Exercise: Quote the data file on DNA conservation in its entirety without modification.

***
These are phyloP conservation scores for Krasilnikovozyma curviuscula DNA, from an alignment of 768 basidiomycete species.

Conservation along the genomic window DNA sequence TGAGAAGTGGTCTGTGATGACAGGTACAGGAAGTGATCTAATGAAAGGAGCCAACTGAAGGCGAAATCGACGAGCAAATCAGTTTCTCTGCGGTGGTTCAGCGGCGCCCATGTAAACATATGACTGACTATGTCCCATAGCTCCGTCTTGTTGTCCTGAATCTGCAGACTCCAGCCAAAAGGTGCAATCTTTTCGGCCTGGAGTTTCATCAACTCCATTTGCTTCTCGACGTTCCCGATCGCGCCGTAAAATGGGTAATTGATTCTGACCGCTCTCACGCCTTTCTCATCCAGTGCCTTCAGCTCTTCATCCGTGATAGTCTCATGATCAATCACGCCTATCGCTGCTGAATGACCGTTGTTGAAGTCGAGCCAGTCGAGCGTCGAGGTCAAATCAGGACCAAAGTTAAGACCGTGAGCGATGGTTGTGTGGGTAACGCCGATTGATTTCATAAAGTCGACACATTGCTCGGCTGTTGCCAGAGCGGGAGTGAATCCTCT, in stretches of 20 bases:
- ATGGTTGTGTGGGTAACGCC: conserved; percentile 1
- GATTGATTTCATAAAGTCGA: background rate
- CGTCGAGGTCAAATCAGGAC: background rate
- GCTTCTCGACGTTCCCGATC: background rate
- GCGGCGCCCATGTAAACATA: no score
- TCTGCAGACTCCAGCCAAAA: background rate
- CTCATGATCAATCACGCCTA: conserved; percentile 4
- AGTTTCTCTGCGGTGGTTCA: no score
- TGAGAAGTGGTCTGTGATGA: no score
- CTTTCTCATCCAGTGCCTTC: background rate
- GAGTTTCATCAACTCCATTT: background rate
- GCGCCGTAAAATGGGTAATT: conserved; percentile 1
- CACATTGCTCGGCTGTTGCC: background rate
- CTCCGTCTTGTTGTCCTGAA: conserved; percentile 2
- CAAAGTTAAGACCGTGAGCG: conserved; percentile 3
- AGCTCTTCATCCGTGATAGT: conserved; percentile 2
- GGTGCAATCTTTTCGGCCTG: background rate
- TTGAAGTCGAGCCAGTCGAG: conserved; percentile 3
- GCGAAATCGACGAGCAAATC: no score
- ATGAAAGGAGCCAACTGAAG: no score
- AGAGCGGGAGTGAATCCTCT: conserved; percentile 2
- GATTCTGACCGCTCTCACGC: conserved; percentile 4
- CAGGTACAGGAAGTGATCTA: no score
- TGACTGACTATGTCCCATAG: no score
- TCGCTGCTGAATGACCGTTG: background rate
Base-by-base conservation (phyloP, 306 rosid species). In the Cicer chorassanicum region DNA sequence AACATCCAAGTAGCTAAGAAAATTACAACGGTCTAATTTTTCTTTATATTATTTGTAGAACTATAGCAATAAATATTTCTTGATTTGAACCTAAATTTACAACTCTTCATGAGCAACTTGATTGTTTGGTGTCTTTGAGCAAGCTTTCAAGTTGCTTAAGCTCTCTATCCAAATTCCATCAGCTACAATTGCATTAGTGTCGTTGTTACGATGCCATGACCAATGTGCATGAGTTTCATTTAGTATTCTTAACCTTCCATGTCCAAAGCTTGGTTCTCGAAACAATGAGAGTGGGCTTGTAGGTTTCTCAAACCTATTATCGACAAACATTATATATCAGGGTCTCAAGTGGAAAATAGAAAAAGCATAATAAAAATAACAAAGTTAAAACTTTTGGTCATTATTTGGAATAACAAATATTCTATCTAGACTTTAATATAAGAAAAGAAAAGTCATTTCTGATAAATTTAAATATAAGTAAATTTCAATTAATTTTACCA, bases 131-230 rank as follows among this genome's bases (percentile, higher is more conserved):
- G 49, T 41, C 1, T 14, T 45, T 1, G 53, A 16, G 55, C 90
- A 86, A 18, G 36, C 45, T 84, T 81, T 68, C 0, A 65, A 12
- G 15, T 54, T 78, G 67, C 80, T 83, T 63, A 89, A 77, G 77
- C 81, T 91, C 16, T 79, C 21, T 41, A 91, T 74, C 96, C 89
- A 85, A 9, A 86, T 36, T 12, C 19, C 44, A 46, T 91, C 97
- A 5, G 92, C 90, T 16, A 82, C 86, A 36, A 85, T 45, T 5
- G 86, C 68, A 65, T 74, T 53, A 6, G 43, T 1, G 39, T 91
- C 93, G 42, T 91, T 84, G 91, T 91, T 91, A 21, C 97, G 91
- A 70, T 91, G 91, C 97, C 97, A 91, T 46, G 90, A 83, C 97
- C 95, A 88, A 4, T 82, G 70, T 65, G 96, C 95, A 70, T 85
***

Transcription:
These are phyloP conservation scores for Krasilnikovozyma curviuscula DNA, from an alignment of 768 basidiomycete species.

Conservation along the genomic window DNA sequence TGAGAAGTGGTCTGTGATGACAGGTACAGGAAGTGATCTAATGAAAGGAGCCAACTGAAGGCGAAATCGACGAGCAAATCAGTTTCTCTGCGGTGGTTCAGCGGCGCCCATGTAAACATATGACTGACTATGTCCCATAGCTCCGTCTTGTTGTCCTGAATCTGCAGACTCCAGCCAAAAGGTGCAATCTTTTCGGCCTGGAGTTTCATCAACTCCATTTGCTTCTCGACGTTCCCGATCGCGCCGTAAAATGGGTAATTGATTCTGACCGCTCTCACGCCTTTCTCATCCAGTGCCTTCAGCTCTTCATCCGTGATAGTCTCATGATCAATCACGCCTATCGCTGCTGAATGACCGTTGTTGAAGTCGAGCCAGTCGAGCGTCGAGGTCAAATCAGGACCAAAGTTAAGACCGTGAGCGATGGTTGTGTGGGTAACGCCGATTGATTTCATAAAGTCGACACATTGCTCGGCTGTTGCCAGAGCGGGAGTGAATCCTCT, in stretches of 20 bases:
- ATGGTTGTGTGGGTAACGCC: conserved; percentile 1
- GATTGATTTCATAAAGTCGA: background rate
- CGTCGAGGTCAAATCAGGAC: background rate
- GCTTCTCGACGTTCCCGATC: background rate
- GCGGCGCCCATGTAAACATA: no score
- TCTGCAGACTCCAGCCAAAA: background rate
- CTCATGATCAATCACGCCTA: conserved; percentile 4
- AGTTTCTCTGCGGTGGTTCA: no score
- TGAGAAGTGGTCTGTGATGA: no score
- CTTTCTCATCCAGTGCCTTC: background rate
- GAGTTTCATCAACTCCATTT: background rate
- GCGCCGTAAAATGGGTAATT: conserved; percentile 1
- CACATTGCTCGGCTGTTGCC: background rate
- CTCCGTCTTGTTGTCCTGAA: conserved; percentile 2
- CAAAGTTAAGACCGTGAGCG: conserved; percentile 3
- AGCTCTTCATCCGTGATAGT: conserved; percentile 2
- GGTGCAATCTTTTCGGCCTG: background rate
- TTGAAGTCGAGCCAGTCGAG: conserved; percentile 3
- GCGAAATCGACGAGCAAATC: no score
- ATGAAAGGAGCCAACTGAAG: no score
- AGAGCGGGAGTGAATCCTCT: conserved; percentile 2
- GATTCTGACCGCTCTCACGC: conserved; percentile 4
- CAGGTACAGGAAGTGATCTA: no score
- TGACTGACTATGTCCCATAG: no score
- TCGCTGCTGAATGACCGTTG: background rate
Base-by-base conservation (phyloP, 306 rosid species). In the Cicer chorassanicum region DNA sequence AACATCCAAGTAGCTAAGAAAATTACAACGGTCTAATTTTTCTTTATATTATTTGTAGAACTATAGCAATAAATATTTCTTGATTTGAACCTAAATTTACAACTCTTCATGAGCAACTTGATTGTTTGGTGTCTTTGAGCAAGCTTTCAAGTTGCTTAAGCTCTCTATCCAAATTCCATCAGCTACAATTGCATTAGTGTCGTTGTTACGATGCCATGACCAATGTGCATGAGTTTCATTTAGTATTCTTAACCTTCCATGTCCAAAGCTTGGTTCTCGAAACAATGAGAGTGGGCTTGTAGGTTTCTCAAACCTATTATCGACAAACATTATATATCAGGGTCTCAAGTGGAAAATAGAAAAAGCATAATAAAAATAACAAAGTTAAAACTTTTGGTCATTATTTGGAATAACAAATATTCTATCTAGACTTTAATATAAGAAAAGAAAAGTCATTTCTGATAAATTTAAATATAAGTAAATTTCAATTAATTTTACCA, bases 131-230 rank as follows among this genome's bases (percentile, higher is more conserved):
- G 49, T 41, C 1, T 14, T 45, T 1, G 53, A 16, G 55, C 90
- A 86, A 18, G 36, C 45, T 84, T 81, T 68, C 0, A 65, A 12
- G 15, T 54, T 78, G 67, C 80, T 83, T 63, A 89, A 77, G 77
- C 81, T 91, C 16, T 79, C 21, T 41, A 91, T 74, C 96, C 89
- A 85, A 9, A 86, T 36, T 12, C 19, C 44, A 46, T 91, C 97
- A 5, G 92, C 90, T 16, A 82, C 86, A 36, A 85, T 45, T 5
- G 86, C 68, A 65, T 74, T 53, A 6, G 43, T 1, G 39, T 91
- C 93, G 42, T 91, T 84, G 91, T 91, T 91, A 21, C 97, G 91
- A 70, T 91, G 91, C 97, C 97, A 91, T 46, G 90, A 83, C 97
- C 95, A 88, A 4, T 82, G 70, T 65, G 96, C 95, A 70, T 85